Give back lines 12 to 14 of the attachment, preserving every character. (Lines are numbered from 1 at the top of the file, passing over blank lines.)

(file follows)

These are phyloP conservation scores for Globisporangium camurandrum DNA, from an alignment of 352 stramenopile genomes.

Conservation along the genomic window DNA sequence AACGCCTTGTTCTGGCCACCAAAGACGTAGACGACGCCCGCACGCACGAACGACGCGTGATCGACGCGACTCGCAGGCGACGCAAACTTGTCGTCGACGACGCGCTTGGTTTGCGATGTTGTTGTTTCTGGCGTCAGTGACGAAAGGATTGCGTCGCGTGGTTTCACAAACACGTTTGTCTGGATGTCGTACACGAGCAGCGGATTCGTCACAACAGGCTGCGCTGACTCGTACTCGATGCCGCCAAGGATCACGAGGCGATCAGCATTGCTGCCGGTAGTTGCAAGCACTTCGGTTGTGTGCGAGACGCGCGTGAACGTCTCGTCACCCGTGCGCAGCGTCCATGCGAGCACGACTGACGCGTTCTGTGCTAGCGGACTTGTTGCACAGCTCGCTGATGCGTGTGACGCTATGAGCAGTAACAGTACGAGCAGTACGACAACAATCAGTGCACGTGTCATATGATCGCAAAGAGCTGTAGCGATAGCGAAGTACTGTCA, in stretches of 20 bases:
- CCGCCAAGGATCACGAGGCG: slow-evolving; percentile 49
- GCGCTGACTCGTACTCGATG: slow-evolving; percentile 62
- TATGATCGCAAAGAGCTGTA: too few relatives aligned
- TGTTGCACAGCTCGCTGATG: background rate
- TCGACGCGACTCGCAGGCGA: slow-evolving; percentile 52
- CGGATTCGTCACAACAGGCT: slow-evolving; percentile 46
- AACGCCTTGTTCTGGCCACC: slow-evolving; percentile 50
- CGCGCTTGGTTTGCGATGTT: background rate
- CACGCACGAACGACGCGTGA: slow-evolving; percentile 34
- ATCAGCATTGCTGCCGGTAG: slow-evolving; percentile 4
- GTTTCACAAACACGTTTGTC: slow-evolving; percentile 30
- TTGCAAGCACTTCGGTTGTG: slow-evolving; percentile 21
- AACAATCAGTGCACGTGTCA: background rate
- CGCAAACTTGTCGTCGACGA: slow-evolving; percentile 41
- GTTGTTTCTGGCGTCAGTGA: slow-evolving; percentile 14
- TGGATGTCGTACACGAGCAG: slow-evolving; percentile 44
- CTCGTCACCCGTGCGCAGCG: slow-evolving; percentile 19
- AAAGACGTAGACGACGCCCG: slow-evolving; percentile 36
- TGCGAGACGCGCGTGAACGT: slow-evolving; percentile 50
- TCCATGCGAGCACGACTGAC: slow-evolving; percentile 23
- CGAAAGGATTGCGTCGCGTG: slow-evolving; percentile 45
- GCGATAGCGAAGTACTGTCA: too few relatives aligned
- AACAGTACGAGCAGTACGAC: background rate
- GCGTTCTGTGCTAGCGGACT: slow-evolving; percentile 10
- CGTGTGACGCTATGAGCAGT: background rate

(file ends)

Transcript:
- ATCAGCATTGCTGCCGGTAG: slow-evolving; percentile 4
- GTTTCACAAACACGTTTGTC: slow-evolving; percentile 30
- TTGCAAGCACTTCGGTTGTG: slow-evolving; percentile 21